2 Extract 2: The primary steel production methods, accounting for about three-quarters of total steel, reduce iron ores to hot metal in the first step and then refining it to steel. This production of steel from ore is the most energy intensive and emits CO2 the most. The main production routes for primary steel are blast furnace (about 66% of total), direct reduction (6% of total), and open hearth furnace (3% of total). Steel is also produced by recycling scrap steel, often in combination with a form of iron. While it is true that every steel company and every steel-producing country is at a different point of maturity and development, the steel products manufactured and traded around the world are highly interchangeable. Today, 40% of the worlds steel is traded internationally and over 50% of total production is in developing countries. Source: American Iron and Steel Institute, 2008 Extract 3: Japan, seeking to meet a 2012 cap on greenhouse-gas emissions, agreed to purchase carbon dioxide credits from Ukraine in its first such overseas deal. The two countries signed a contract for the sale of credits under the United Nations-sponsored Kyoto Protocol today in Kiev. The sale comes under a so-called green investments plan, which will allow Ukraine to boost spending on environmental projects and energy-saving technologies. Japan, seeking to avoid a shortage of emission permits, plans to buy credits for as much as 100 million tons of carbon dioxide equivalent, and is holding talks with the Czech Republic, Hungary, Poland and Russia. Japan is in a tough situation, said a senior climate-change researcher at Mitsubishi Research Institute Inc. in Tokyo. Rather than buying more credits from other nations, the country needs actions to cut its domestic output. Japans emissions rose 8.7 percent in the year through 2008 from 1990 levels. Under the Kyoto accord, Japan pledged to cut greenhouse gases by 6 percent in the five years through 2012, according to the Environment Ministry. The country has so far bought 23 million tons worth of certified emission reduction credits, the Trade Ministry has said. Ukraine plans to spend the revenue from credit sales solely on emission-reduction projects, Igor Lupaltsov, head of the Environment Investment Agency, said in November. Source: Bloomberg, 18 March 2009 Figure 3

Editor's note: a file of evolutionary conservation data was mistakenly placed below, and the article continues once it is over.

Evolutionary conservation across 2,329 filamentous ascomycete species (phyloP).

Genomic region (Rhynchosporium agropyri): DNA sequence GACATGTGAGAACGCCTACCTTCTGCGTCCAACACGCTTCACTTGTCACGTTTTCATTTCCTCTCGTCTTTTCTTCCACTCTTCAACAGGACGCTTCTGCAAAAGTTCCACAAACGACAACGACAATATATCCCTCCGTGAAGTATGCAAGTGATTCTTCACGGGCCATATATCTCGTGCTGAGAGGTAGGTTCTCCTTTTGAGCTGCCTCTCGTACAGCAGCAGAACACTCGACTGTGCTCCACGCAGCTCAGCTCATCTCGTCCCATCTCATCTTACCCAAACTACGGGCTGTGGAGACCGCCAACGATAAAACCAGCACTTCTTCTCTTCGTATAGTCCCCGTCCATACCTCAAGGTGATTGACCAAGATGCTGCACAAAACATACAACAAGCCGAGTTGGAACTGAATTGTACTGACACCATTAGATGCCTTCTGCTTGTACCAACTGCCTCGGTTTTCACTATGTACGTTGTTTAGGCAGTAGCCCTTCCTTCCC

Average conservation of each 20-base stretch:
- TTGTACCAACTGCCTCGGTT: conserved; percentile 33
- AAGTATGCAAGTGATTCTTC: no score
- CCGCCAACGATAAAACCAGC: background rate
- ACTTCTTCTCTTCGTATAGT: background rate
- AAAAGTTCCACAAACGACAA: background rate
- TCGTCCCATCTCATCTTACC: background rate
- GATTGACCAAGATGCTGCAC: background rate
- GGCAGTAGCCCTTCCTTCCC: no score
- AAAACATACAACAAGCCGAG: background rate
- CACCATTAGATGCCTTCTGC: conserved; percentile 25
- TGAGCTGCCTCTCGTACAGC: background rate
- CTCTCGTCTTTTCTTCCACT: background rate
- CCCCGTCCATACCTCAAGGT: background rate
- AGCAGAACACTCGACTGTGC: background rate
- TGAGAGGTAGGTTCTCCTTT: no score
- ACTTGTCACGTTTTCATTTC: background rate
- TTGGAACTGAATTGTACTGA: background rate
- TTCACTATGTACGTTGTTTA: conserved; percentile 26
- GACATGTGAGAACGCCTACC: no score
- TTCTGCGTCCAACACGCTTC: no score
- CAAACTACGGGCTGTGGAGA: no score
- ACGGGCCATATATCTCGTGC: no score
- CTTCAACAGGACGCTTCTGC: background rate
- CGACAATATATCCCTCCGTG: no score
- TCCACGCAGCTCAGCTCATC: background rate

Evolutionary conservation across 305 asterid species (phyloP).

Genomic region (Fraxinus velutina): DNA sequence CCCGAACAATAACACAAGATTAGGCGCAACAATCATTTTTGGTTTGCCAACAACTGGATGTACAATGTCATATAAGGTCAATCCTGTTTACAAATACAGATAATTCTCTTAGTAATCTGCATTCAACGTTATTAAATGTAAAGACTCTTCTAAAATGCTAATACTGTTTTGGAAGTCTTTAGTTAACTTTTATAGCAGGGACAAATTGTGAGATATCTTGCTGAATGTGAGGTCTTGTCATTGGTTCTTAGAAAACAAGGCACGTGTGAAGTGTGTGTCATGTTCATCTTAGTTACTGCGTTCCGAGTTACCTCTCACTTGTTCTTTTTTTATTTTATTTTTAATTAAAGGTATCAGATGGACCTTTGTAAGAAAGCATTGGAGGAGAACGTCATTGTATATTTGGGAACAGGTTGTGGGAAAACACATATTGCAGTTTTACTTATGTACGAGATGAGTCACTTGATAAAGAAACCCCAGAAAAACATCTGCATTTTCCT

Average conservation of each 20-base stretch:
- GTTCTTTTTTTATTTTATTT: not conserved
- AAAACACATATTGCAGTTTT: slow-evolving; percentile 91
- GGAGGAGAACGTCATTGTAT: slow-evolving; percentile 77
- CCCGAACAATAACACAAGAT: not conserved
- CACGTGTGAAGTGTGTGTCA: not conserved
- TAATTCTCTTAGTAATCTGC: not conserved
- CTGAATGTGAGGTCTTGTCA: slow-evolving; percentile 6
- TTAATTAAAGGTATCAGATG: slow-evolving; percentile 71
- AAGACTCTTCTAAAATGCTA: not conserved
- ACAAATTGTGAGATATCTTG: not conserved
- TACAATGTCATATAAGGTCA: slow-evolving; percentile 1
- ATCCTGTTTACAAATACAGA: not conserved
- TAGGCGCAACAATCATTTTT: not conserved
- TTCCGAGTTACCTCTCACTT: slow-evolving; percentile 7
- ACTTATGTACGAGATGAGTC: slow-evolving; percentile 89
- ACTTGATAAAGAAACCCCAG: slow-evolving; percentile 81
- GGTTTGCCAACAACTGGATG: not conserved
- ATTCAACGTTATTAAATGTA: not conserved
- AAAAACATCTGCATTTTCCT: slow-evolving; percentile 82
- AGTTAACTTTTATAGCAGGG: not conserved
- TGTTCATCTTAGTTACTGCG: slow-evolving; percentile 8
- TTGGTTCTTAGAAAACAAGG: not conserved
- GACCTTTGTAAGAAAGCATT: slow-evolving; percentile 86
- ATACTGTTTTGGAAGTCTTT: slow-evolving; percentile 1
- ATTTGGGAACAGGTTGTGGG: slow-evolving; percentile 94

Changes in GHG* emissions 1990 2009 (%)